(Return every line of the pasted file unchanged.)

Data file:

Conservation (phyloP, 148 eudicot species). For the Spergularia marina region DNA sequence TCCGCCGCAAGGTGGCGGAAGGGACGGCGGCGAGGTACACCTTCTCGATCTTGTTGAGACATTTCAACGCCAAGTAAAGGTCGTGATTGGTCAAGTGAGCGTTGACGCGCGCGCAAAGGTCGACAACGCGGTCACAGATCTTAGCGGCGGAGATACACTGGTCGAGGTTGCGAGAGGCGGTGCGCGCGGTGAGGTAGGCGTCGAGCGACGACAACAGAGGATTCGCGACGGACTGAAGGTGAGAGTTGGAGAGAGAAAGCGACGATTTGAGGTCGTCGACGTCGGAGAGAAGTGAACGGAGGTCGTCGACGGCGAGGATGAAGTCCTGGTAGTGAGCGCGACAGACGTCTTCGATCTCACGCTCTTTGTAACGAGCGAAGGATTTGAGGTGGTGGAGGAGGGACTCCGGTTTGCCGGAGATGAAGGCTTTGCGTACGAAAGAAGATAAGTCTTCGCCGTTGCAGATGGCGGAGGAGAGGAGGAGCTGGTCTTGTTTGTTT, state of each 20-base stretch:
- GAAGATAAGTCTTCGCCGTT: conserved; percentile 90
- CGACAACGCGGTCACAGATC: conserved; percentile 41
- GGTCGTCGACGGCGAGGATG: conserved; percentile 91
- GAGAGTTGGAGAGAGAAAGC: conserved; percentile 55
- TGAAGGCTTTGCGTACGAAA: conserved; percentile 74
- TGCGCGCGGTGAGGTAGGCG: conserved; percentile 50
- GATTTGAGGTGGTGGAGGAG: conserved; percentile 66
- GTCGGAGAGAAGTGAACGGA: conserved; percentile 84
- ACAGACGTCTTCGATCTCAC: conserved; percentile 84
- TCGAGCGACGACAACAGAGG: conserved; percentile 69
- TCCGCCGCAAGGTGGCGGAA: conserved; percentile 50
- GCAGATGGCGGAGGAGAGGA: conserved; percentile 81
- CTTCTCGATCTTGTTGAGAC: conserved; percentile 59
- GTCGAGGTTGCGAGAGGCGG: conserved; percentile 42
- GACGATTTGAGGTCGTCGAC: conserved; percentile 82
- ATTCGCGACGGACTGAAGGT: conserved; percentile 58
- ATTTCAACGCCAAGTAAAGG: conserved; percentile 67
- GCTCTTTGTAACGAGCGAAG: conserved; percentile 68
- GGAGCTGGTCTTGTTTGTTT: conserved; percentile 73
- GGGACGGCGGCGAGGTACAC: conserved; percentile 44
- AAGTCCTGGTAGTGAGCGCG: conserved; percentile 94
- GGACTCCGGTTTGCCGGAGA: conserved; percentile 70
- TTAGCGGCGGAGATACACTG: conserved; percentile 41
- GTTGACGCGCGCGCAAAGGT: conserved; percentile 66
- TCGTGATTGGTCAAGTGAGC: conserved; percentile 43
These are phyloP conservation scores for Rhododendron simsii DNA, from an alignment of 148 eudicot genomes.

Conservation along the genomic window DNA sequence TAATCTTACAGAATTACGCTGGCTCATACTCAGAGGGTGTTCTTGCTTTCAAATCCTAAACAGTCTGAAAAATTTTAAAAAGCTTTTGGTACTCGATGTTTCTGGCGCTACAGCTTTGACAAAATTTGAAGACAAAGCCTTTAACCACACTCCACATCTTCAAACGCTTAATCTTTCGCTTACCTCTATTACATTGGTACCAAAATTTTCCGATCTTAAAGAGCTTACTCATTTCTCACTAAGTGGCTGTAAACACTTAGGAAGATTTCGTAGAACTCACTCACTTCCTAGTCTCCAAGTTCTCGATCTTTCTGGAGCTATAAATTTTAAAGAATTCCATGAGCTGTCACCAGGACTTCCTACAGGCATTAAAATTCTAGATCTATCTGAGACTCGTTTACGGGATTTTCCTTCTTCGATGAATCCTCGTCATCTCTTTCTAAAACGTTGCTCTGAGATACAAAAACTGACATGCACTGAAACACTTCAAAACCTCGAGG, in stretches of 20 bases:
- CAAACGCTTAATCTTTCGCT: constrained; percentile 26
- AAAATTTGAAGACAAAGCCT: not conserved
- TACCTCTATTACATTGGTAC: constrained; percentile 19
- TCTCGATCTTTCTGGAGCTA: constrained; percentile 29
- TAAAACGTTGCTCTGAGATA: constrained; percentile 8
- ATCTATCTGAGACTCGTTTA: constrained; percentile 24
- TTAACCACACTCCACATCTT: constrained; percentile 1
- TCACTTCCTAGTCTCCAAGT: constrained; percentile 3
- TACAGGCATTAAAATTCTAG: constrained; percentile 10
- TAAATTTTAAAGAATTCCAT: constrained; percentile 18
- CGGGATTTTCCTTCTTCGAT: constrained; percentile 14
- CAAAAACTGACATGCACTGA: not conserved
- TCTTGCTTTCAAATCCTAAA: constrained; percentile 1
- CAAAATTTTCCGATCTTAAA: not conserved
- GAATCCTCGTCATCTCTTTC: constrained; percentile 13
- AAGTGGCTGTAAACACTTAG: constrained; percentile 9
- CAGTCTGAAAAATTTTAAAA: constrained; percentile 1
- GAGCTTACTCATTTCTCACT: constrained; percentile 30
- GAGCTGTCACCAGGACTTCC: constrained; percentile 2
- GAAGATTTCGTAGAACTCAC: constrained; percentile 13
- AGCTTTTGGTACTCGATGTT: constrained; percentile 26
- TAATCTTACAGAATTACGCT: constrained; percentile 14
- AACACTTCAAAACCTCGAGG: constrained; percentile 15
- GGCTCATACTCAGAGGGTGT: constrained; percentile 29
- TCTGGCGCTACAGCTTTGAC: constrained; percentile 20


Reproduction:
Conservation (phyloP, 148 eudicot species). For the Spergularia marina region DNA sequence TCCGCCGCAAGGTGGCGGAAGGGACGGCGGCGAGGTACACCTTCTCGATCTTGTTGAGACATTTCAACGCCAAGTAAAGGTCGTGATTGGTCAAGTGAGCGTTGACGCGCGCGCAAAGGTCGACAACGCGGTCACAGATCTTAGCGGCGGAGATACACTGGTCGAGGTTGCGAGAGGCGGTGCGCGCGGTGAGGTAGGCGTCGAGCGACGACAACAGAGGATTCGCGACGGACTGAAGGTGAGAGTTGGAGAGAGAAAGCGACGATTTGAGGTCGTCGACGTCGGAGAGAAGTGAACGGAGGTCGTCGACGGCGAGGATGAAGTCCTGGTAGTGAGCGCGACAGACGTCTTCGATCTCACGCTCTTTGTAACGAGCGAAGGATTTGAGGTGGTGGAGGAGGGACTCCGGTTTGCCGGAGATGAAGGCTTTGCGTACGAAAGAAGATAAGTCTTCGCCGTTGCAGATGGCGGAGGAGAGGAGGAGCTGGTCTTGTTTGTTT, state of each 20-base stretch:
- GAAGATAAGTCTTCGCCGTT: conserved; percentile 90
- CGACAACGCGGTCACAGATC: conserved; percentile 41
- GGTCGTCGACGGCGAGGATG: conserved; percentile 91
- GAGAGTTGGAGAGAGAAAGC: conserved; percentile 55
- TGAAGGCTTTGCGTACGAAA: conserved; percentile 74
- TGCGCGCGGTGAGGTAGGCG: conserved; percentile 50
- GATTTGAGGTGGTGGAGGAG: conserved; percentile 66
- GTCGGAGAGAAGTGAACGGA: conserved; percentile 84
- ACAGACGTCTTCGATCTCAC: conserved; percentile 84
- TCGAGCGACGACAACAGAGG: conserved; percentile 69
- TCCGCCGCAAGGTGGCGGAA: conserved; percentile 50
- GCAGATGGCGGAGGAGAGGA: conserved; percentile 81
- CTTCTCGATCTTGTTGAGAC: conserved; percentile 59
- GTCGAGGTTGCGAGAGGCGG: conserved; percentile 42
- GACGATTTGAGGTCGTCGAC: conserved; percentile 82
- ATTCGCGACGGACTGAAGGT: conserved; percentile 58
- ATTTCAACGCCAAGTAAAGG: conserved; percentile 67
- GCTCTTTGTAACGAGCGAAG: conserved; percentile 68
- GGAGCTGGTCTTGTTTGTTT: conserved; percentile 73
- GGGACGGCGGCGAGGTACAC: conserved; percentile 44
- AAGTCCTGGTAGTGAGCGCG: conserved; percentile 94
- GGACTCCGGTTTGCCGGAGA: conserved; percentile 70
- TTAGCGGCGGAGATACACTG: conserved; percentile 41
- GTTGACGCGCGCGCAAAGGT: conserved; percentile 66
- TCGTGATTGGTCAAGTGAGC: conserved; percentile 43
These are phyloP conservation scores for Rhododendron simsii DNA, from an alignment of 148 eudicot genomes.

Conservation along the genomic window DNA sequence TAATCTTACAGAATTACGCTGGCTCATACTCAGAGGGTGTTCTTGCTTTCAAATCCTAAACAGTCTGAAAAATTTTAAAAAGCTTTTGGTACTCGATGTTTCTGGCGCTACAGCTTTGACAAAATTTGAAGACAAAGCCTTTAACCACACTCCACATCTTCAAACGCTTAATCTTTCGCTTACCTCTATTACATTGGTACCAAAATTTTCCGATCTTAAAGAGCTTACTCATTTCTCACTAAGTGGCTGTAAACACTTAGGAAGATTTCGTAGAACTCACTCACTTCCTAGTCTCCAAGTTCTCGATCTTTCTGGAGCTATAAATTTTAAAGAATTCCATGAGCTGTCACCAGGACTTCCTACAGGCATTAAAATTCTAGATCTATCTGAGACTCGTTTACGGGATTTTCCTTCTTCGATGAATCCTCGTCATCTCTTTCTAAAACGTTGCTCTGAGATACAAAAACTGACATGCACTGAAACACTTCAAAACCTCGAGG, in stretches of 20 bases:
- CAAACGCTTAATCTTTCGCT: constrained; percentile 26
- AAAATTTGAAGACAAAGCCT: not conserved
- TACCTCTATTACATTGGTAC: constrained; percentile 19
- TCTCGATCTTTCTGGAGCTA: constrained; percentile 29
- TAAAACGTTGCTCTGAGATA: constrained; percentile 8
- ATCTATCTGAGACTCGTTTA: constrained; percentile 24
- TTAACCACACTCCACATCTT: constrained; percentile 1
- TCACTTCCTAGTCTCCAAGT: constrained; percentile 3
- TACAGGCATTAAAATTCTAG: constrained; percentile 10
- TAAATTTTAAAGAATTCCAT: constrained; percentile 18
- CGGGATTTTCCTTCTTCGAT: constrained; percentile 14
- CAAAAACTGACATGCACTGA: not conserved
- TCTTGCTTTCAAATCCTAAA: constrained; percentile 1
- CAAAATTTTCCGATCTTAAA: not conserved
- GAATCCTCGTCATCTCTTTC: constrained; percentile 13
- AAGTGGCTGTAAACACTTAG: constrained; percentile 9
- CAGTCTGAAAAATTTTAAAA: constrained; percentile 1
- GAGCTTACTCATTTCTCACT: constrained; percentile 30
- GAGCTGTCACCAGGACTTCC: constrained; percentile 2
- GAAGATTTCGTAGAACTCAC: constrained; percentile 13
- AGCTTTTGGTACTCGATGTT: constrained; percentile 26
- TAATCTTACAGAATTACGCT: constrained; percentile 14
- AACACTTCAAAACCTCGAGG: constrained; percentile 15
- GGCTCATACTCAGAGGGTGT: constrained; percentile 29
- TCTGGCGCTACAGCTTTGAC: constrained; percentile 20